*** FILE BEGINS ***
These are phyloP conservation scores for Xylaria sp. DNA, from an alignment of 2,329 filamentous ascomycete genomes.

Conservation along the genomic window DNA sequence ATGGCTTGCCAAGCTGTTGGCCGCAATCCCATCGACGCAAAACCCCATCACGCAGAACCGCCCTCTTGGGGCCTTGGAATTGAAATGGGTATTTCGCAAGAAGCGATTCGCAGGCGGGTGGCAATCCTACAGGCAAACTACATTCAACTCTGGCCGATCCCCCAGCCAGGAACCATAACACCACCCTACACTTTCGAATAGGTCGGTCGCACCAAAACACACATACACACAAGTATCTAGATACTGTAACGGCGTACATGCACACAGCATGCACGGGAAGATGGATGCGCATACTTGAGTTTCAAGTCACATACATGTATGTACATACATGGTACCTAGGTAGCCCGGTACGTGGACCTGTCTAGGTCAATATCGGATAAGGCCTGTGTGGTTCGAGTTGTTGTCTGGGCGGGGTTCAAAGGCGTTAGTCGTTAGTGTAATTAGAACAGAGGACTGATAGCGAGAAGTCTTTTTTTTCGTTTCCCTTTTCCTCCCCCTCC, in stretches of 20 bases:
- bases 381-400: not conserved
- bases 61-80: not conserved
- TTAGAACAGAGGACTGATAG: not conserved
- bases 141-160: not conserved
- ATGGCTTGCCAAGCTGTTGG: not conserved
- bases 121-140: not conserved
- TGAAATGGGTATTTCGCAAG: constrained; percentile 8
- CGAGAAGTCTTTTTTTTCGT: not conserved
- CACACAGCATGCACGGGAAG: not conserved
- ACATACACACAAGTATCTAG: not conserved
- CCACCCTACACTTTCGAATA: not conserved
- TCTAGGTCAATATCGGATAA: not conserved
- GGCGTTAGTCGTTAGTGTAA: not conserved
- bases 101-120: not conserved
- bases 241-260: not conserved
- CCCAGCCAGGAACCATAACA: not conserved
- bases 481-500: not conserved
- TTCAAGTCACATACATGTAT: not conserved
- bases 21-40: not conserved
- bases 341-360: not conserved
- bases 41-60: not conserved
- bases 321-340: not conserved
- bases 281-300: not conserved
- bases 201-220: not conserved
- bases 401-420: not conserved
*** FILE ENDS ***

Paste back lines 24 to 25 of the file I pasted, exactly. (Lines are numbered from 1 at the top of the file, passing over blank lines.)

- bases 321-340: not conserved
- bases 281-300: not conserved